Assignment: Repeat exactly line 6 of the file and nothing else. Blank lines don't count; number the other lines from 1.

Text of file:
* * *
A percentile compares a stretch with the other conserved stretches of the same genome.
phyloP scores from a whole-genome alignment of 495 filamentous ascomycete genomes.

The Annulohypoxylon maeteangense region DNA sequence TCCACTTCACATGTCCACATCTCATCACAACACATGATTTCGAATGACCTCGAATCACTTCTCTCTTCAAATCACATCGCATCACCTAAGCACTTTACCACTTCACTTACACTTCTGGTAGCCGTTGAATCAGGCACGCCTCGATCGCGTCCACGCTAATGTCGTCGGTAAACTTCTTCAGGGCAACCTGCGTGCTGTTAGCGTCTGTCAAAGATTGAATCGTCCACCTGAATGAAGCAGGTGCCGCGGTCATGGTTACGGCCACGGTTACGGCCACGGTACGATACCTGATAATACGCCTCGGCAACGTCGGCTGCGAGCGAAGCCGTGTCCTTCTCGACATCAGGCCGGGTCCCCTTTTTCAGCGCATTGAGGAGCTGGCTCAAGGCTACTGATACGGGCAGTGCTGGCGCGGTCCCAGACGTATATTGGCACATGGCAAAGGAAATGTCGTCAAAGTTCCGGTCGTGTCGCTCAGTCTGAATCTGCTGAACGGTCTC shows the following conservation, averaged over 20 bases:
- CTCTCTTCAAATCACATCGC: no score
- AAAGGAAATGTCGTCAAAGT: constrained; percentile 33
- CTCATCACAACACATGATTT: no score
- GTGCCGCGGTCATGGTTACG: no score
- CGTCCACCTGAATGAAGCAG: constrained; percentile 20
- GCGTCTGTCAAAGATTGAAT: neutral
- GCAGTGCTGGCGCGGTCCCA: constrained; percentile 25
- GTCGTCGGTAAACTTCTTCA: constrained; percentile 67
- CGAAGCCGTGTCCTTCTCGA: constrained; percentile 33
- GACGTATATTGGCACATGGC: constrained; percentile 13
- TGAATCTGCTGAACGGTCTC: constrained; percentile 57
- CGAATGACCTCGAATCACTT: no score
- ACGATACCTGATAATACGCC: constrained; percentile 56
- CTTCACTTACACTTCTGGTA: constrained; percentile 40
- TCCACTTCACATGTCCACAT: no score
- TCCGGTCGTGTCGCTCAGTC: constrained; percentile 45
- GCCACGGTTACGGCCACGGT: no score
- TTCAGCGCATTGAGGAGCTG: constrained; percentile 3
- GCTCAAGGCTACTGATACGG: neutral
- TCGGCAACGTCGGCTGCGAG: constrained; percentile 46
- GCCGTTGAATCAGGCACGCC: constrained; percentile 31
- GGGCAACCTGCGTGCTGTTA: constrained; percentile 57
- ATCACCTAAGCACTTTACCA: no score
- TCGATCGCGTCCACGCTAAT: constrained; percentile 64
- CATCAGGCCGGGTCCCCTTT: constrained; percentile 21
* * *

- CTCATCACAACACATGATTT: no score